My first appointment of the day was at HarperCollins, 1350 Avenue of the Americas, New York. The security in recent years has grown increasingly tight in such places. I checked in at a desk in the lobby and the person verified my meeting with the editor. They gave me a visitor's badge and sent me to the reception area on the third floor. This editor actually worked on the fourth floor and she walked down to meet me and escorted me to her office. For about 30 minutes we talked about books, the state of publishing, her work in particular and I gave her a bit more background about the particular project that I was pitching from the agency. If you are looking for specifics here, you aren't going to find them--but you can gain a bit of my preparation and relationship building during the meeting.
My next meeting later in the morning was at another publisher right down the street from HarperCollins at 1230 Avenue of the Americas. When I got to this publisher, there were several flags on a pole from about the third floor and the inconspicuous words on marble columns in the entry way that read, "Simon and Schuster." As with the previous publisher, I had to check in with someone in the lobby who called upstairs. They also scanned my driver's license and issued another visitor's badge. This time they sent me to the 14th floor. I have known this particular editor for several years as he participated in a panel which I organized for the American Society of Journalists and Authors. I kept track of his movement from his previous publisher to Simon and Schuster. We spent a few minutes catching up and he told me about the types of books that he wanted to acquire and edit. Like the last editor, it amounted to about a dozen books. The typical acquisitions editor handles about a dozen projects each year. This editor showed me an embargoed book where he had been the editor. He was protective of this title so I barely got to hold it for a few minutes before handing it back to him. An embargoed book is where the publisher has restricted the release to a particular date before it will go on sale and be available to the public. This editor's author appeared on Good Morning America today so I know in the last week the embargo has been lifted. My meeting was another good session and in particular I pitched several projects from my agency. For one of my pitches, this acquisitions editor took my hard copy and piled it into his stack of material "to be read."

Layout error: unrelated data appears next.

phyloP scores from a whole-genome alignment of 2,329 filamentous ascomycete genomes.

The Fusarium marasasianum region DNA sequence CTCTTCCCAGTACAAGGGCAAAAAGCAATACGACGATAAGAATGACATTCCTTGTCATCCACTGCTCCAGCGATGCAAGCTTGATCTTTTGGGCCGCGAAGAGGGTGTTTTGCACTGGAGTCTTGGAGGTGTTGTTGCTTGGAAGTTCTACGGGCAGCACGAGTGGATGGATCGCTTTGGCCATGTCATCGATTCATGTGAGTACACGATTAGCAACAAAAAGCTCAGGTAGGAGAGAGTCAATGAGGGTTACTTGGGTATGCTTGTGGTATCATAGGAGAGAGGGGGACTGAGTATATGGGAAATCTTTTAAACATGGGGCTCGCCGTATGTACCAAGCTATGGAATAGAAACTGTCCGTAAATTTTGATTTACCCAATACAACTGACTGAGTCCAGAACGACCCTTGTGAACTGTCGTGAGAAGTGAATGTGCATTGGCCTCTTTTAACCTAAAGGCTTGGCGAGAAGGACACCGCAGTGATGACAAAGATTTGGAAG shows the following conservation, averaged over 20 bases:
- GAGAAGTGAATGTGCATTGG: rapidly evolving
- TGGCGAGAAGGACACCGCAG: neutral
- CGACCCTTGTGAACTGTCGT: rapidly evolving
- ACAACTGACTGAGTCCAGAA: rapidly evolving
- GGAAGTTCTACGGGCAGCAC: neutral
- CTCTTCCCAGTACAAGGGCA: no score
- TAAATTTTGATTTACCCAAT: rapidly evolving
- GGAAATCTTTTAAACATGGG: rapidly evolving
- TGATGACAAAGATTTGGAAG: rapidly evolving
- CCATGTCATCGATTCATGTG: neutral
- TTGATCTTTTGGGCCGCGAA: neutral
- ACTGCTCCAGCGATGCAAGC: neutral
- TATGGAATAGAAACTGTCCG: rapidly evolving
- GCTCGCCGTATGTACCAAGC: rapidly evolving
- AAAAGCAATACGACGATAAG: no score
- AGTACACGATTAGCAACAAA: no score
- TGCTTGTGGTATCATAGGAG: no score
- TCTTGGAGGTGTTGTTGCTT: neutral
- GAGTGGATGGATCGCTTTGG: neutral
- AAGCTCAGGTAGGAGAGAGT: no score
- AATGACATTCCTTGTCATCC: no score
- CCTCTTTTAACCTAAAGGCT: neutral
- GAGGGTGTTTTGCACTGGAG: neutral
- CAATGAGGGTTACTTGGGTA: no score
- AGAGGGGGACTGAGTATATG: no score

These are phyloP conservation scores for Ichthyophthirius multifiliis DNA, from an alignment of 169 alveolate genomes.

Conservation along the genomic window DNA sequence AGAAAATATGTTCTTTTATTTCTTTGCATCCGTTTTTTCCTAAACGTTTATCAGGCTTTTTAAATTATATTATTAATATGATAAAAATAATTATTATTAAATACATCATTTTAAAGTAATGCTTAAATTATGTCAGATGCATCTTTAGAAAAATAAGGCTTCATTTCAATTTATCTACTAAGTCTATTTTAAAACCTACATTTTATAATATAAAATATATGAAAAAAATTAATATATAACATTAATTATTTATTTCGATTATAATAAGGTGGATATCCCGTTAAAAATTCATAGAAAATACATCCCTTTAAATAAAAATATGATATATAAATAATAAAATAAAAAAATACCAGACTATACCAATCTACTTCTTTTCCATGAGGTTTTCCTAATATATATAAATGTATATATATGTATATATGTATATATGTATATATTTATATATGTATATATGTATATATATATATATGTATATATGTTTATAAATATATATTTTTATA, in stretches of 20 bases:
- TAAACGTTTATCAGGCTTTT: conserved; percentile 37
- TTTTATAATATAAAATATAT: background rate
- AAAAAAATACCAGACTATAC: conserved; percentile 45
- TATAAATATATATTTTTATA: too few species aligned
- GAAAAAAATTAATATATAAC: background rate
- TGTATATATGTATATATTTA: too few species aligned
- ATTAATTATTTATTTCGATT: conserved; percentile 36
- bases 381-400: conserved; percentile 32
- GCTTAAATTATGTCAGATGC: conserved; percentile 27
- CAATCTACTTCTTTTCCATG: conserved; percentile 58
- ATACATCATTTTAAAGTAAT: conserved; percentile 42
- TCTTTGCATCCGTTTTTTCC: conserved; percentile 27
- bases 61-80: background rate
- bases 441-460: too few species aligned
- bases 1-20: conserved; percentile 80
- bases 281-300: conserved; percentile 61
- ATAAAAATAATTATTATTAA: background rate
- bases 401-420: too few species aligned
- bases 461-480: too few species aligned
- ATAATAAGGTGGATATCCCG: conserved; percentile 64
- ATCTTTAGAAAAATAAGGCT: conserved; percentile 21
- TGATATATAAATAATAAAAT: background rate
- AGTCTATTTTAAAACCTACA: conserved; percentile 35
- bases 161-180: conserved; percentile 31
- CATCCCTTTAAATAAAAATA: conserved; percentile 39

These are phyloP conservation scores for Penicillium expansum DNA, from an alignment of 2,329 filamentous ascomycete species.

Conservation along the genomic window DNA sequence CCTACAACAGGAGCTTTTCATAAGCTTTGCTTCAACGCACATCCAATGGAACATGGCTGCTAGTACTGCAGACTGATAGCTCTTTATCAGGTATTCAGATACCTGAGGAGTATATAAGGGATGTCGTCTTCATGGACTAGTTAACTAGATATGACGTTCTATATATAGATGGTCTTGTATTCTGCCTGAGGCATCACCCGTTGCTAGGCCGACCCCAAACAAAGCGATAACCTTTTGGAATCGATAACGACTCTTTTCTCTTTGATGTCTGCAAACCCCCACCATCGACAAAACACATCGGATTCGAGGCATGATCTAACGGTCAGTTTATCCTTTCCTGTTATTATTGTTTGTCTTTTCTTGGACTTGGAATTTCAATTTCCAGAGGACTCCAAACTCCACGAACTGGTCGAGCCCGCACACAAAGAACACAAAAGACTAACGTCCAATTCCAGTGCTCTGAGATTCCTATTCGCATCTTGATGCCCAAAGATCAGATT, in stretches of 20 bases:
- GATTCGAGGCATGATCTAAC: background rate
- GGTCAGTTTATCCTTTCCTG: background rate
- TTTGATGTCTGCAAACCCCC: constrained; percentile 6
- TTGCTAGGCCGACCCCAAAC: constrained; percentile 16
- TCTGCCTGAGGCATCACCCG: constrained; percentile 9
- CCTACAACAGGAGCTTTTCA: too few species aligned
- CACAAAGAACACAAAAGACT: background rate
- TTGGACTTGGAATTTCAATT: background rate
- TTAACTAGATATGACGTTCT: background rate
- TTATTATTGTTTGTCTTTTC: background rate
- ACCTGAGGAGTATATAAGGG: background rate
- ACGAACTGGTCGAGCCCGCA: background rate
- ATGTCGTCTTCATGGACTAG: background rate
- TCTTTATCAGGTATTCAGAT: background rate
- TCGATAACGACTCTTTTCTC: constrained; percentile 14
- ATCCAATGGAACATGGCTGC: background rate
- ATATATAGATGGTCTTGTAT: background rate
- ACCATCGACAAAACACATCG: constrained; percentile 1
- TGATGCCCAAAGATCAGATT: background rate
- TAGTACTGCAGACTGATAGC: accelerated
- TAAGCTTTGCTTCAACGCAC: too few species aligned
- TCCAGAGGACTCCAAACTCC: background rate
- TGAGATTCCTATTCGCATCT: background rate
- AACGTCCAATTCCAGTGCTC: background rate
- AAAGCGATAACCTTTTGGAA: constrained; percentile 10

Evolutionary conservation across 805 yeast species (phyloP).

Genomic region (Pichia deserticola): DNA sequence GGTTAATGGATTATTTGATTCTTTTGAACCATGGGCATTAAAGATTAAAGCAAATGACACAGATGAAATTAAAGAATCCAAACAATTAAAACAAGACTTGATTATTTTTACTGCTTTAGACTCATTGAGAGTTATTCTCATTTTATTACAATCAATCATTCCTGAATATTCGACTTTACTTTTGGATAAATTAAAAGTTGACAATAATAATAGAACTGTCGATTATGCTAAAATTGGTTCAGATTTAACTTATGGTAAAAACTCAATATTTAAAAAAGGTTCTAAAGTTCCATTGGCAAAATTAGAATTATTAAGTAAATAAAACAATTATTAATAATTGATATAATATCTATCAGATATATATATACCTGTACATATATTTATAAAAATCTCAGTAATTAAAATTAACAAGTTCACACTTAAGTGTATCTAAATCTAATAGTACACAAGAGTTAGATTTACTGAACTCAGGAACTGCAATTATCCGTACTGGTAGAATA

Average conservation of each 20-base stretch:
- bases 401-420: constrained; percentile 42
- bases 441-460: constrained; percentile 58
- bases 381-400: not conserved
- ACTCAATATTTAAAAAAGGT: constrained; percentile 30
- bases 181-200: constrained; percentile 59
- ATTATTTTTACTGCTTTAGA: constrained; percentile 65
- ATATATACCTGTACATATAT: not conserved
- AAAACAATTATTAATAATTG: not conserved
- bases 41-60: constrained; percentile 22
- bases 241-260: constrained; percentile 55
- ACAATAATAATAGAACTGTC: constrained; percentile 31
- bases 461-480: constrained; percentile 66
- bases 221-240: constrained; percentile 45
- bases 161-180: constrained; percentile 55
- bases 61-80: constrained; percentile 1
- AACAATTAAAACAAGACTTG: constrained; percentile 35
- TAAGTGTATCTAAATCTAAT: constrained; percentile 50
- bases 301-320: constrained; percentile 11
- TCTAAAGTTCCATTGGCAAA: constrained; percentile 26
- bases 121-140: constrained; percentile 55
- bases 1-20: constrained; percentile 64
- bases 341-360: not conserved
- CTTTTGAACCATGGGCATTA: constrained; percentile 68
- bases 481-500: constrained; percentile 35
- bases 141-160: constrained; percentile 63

This second editor knew a great deal about New York City and recommended that I experience the shops below Rockefeller Center. I followed his guidance and after the session, walked below ground to the ice skating rink which is often shown on television. It was fascinating to see people ice skating on a sunny day in New York.
I've just described my morning meetings and my afternoon was equally packed with several other sessions with editors and in editorial offices--naturally riding the subway in between to reach these locations. As far as the results from these sessions, the verdict is still out. The wheels of publishing often turn slowly so it may be a matter of weeks or months before I can point to concrete results from these sessions. I will follow-up and continue building these relationships. I've detailed these steps so you can do likewise. You never know where these relationships will take you. I have great hopes for the projects that I pitched and the authors that I championed.